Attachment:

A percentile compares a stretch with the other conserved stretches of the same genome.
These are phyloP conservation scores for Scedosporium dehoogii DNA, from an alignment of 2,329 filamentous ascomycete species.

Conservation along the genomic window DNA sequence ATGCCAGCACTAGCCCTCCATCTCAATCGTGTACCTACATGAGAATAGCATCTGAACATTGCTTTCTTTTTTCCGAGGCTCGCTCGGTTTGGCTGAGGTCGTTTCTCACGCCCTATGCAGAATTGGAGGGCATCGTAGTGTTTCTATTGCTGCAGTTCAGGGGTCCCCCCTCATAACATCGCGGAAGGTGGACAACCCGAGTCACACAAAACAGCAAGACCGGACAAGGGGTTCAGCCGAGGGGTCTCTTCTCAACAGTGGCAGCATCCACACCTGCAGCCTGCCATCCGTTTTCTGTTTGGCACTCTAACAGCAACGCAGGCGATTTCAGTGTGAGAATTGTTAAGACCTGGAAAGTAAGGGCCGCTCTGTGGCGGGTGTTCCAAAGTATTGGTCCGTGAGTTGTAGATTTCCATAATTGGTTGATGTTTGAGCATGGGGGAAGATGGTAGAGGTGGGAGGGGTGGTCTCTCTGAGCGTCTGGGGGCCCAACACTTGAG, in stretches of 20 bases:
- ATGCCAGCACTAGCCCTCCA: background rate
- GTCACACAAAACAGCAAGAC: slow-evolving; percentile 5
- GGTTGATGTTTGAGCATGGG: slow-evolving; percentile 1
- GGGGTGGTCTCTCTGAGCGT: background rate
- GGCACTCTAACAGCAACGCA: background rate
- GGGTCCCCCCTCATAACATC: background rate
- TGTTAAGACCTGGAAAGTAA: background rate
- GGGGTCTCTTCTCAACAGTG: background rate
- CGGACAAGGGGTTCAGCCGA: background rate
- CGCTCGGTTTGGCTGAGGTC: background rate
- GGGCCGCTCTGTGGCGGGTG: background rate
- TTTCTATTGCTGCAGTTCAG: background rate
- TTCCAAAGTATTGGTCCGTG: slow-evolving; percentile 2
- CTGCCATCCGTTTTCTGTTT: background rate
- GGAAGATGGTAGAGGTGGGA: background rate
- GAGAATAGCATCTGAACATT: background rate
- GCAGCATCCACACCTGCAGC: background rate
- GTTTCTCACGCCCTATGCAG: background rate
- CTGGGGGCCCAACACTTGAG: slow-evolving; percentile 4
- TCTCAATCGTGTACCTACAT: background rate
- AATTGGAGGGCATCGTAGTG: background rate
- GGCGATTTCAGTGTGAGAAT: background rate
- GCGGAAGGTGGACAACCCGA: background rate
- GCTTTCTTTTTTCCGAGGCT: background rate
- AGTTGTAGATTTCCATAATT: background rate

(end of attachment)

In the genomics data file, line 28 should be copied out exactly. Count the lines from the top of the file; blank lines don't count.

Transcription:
- AGTTGTAGATTTCCATAATT: background rate